The purpose of this trial therefore was to measure changes in erythrocyte membrane fatty acids during a period of controlled fat feeding in order to investigate both the rate at which dietary change alters membrane composition to assess potential use as a short-term marker of compliance, and also whether a qualitative biomarker for intake of SFA can be identified when dietary intake is known and rigorously controlled.
Twenty men completed both arms of the intervention. Mean age was 23 (4.1, sd) years, body mass index (BMI) was 21.6 (2.6, sd) kg/m2 and all were healthy as assessed by self-report and a biochemical screening panel. The diet was designed to be of typical of western composition, with 40 % of total energy derived from fat, 47 en% carbohydrate and 13 en% protein. There was no significant difference between total energy intake or macronutrient composition between treatments (P > 0.05, Table 1) in this cross-over trial. The high-SFA and high-USFA dairy lipids used in the two diets resulted in a significant difference between dietary treatments for all fatty acids measured (paired t-test, P < 0.05; C10:0, C12:0, C14:0, C15:0, C16:0, C17:0, C18:0, C18:1, C18:2, C18:3, C20:4, C22:6, see Table 1) other than C16:1 trans and the n-3 PUFA marine oil ecosapentaenoic acid (EPA, C20:5). The major changes in SFA were in myristic (C14:0, -1.9 g/d, -24%), palmitic (C16:0, -6.8 g/d, -28%) and stearic (C18:0, +3.0 g/d, +36%) acids. The major changes in USFA were in oleic (C18:1, +8.2 g/d, +39%), linoleic (LA, C18:2n-6, +6.9 g/d, +30%), α-linolenic (ALA, C18:3n-3, +0.6 g/d, +33%) and arachidonic (AA, C20:4n-6, +0.5 g/d, +14%) acids.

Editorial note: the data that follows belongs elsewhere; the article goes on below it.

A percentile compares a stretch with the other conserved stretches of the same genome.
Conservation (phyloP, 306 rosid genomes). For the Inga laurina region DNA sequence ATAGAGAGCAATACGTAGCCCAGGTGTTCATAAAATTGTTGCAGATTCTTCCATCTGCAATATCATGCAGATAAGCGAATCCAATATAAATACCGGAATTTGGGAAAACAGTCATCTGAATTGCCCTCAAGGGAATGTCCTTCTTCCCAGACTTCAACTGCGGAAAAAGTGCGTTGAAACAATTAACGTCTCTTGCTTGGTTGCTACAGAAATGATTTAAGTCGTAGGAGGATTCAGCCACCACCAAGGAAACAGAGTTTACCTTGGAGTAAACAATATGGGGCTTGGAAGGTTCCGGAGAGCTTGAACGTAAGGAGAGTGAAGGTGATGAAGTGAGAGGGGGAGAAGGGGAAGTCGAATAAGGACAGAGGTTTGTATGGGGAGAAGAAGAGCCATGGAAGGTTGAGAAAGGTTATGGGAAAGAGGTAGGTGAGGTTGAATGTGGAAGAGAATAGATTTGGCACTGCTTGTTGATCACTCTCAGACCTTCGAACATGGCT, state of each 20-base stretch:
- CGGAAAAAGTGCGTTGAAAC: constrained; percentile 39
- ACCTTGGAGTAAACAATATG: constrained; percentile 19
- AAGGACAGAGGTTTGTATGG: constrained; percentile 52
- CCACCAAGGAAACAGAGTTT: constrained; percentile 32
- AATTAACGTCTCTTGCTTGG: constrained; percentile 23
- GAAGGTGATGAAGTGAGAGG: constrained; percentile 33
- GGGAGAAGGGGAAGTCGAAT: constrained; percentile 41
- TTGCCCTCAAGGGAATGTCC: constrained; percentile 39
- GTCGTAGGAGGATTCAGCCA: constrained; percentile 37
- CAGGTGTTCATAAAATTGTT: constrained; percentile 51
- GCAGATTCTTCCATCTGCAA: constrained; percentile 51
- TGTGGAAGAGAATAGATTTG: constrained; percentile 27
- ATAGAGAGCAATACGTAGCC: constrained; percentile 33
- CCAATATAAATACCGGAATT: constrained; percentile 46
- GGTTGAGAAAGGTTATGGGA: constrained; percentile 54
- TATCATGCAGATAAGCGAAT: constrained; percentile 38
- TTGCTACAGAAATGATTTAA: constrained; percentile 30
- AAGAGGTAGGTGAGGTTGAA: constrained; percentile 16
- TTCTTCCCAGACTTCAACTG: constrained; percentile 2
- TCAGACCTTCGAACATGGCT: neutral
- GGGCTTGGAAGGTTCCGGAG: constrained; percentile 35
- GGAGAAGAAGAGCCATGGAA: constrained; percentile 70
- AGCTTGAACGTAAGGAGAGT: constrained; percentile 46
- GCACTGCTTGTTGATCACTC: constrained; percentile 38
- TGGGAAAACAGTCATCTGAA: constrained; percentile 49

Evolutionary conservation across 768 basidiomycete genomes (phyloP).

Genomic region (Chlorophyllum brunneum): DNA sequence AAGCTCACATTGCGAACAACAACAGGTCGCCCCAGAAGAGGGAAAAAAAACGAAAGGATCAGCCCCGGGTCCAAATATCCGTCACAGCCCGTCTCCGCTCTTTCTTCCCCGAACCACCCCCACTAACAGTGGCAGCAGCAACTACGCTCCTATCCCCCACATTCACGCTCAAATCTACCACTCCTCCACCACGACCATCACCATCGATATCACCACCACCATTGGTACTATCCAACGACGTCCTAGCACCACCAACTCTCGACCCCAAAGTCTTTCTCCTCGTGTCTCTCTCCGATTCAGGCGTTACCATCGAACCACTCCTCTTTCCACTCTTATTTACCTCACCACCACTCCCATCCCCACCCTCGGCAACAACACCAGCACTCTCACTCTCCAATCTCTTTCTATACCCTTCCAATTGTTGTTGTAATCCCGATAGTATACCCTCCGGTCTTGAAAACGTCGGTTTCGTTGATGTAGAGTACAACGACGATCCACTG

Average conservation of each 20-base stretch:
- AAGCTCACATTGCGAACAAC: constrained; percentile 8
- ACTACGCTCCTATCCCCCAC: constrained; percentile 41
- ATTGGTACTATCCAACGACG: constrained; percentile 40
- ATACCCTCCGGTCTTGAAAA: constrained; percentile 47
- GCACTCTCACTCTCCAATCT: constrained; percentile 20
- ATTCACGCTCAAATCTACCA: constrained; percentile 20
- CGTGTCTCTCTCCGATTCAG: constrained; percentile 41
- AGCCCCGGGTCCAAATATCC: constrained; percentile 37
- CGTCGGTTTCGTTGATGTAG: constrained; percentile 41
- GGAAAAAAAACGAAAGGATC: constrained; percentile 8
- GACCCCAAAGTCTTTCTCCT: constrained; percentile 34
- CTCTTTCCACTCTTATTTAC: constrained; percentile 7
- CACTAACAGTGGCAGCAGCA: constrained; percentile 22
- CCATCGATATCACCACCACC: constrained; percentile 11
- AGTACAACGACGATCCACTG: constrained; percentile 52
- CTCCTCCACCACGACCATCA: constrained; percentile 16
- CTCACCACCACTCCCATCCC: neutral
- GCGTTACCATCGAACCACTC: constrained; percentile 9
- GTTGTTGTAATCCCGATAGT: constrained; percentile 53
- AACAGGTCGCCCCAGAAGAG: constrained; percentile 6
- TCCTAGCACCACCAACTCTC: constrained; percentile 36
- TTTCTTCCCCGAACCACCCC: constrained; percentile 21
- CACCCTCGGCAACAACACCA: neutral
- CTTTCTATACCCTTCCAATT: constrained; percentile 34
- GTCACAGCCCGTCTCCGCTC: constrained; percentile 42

Table 1. Composition of the two intervention diets as measured by direct chemical analysis
The erythrocyte fatty acid profile measured on day 21, following 3 weeks of high-SFA and high-USFA treatment are shown in Table 2. There was a significant difference in red blood cell (RBC) fatty acid profile between dietary treatments for C14:0, C16:0, C18:0, C18:1 and C20:4 (paired t-test, P < 0.05). C10:0 and C16:1 could not be detected as individual peaks on the FAME plots on either diet. Throughout the 21 day intervention period, RBC fatty acid profile (Figures 1 &2, middle and right panels) tended to mimic dietary profile (Figures 1 &2, left panel) for the majority of fatty acids measured but the relationships were weak.